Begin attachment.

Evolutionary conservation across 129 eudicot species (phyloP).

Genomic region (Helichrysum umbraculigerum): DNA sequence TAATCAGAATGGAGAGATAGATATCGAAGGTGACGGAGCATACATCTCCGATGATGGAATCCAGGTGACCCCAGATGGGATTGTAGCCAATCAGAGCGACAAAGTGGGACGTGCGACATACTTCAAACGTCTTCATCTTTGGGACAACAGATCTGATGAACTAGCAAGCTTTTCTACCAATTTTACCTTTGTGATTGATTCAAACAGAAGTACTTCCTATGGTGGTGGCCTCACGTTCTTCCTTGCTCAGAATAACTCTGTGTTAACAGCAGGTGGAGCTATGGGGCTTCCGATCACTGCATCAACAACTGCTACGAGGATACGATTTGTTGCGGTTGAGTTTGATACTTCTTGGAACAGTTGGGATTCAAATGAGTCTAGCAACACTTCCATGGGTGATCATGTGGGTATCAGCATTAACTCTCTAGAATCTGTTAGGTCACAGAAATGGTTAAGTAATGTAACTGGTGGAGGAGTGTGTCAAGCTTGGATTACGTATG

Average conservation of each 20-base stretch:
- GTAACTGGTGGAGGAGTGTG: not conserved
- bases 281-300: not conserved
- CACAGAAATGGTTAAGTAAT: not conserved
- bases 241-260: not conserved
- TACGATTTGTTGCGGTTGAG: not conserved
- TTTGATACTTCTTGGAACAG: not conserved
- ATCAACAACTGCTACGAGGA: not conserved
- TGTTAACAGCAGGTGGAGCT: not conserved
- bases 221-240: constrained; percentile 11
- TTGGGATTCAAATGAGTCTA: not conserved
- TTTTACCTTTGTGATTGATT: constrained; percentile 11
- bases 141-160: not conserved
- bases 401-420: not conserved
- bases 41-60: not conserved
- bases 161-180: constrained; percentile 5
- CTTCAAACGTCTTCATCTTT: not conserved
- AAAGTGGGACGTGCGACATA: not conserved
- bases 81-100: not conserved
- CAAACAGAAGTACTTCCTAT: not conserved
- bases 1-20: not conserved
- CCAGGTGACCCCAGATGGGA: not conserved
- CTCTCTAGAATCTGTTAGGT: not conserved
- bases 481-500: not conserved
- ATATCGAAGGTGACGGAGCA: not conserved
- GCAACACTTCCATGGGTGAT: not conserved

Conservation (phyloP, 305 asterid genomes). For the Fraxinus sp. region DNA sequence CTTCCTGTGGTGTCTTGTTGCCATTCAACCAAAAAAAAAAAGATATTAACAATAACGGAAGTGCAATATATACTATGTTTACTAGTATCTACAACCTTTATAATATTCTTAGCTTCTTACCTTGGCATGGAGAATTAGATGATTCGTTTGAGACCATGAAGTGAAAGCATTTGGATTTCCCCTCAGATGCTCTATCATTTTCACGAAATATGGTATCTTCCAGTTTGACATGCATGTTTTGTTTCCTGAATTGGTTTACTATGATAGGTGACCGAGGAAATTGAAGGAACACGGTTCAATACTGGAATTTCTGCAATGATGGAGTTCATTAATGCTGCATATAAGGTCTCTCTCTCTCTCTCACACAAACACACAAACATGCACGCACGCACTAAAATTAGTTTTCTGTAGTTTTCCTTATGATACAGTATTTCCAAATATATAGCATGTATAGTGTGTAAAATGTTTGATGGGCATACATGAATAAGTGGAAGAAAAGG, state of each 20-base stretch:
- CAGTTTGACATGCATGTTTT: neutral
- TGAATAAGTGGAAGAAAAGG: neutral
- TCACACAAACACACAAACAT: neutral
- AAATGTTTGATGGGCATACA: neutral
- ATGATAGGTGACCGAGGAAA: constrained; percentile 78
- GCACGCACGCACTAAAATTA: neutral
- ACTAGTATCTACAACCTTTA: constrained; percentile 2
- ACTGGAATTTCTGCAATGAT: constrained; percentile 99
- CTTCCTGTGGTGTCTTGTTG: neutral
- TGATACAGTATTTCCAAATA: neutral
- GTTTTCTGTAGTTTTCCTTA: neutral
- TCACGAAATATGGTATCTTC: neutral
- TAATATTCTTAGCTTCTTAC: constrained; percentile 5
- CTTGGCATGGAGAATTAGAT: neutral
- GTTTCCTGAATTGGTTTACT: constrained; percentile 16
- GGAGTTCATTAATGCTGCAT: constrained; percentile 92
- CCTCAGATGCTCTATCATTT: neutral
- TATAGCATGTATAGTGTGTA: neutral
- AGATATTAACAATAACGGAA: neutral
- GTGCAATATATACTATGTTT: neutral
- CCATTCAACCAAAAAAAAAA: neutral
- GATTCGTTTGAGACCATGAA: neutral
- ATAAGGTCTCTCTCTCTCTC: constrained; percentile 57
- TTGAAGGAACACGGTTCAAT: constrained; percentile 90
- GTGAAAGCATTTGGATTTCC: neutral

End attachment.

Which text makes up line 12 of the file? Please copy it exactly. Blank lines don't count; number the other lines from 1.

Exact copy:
- bases 221-240: constrained; percentile 11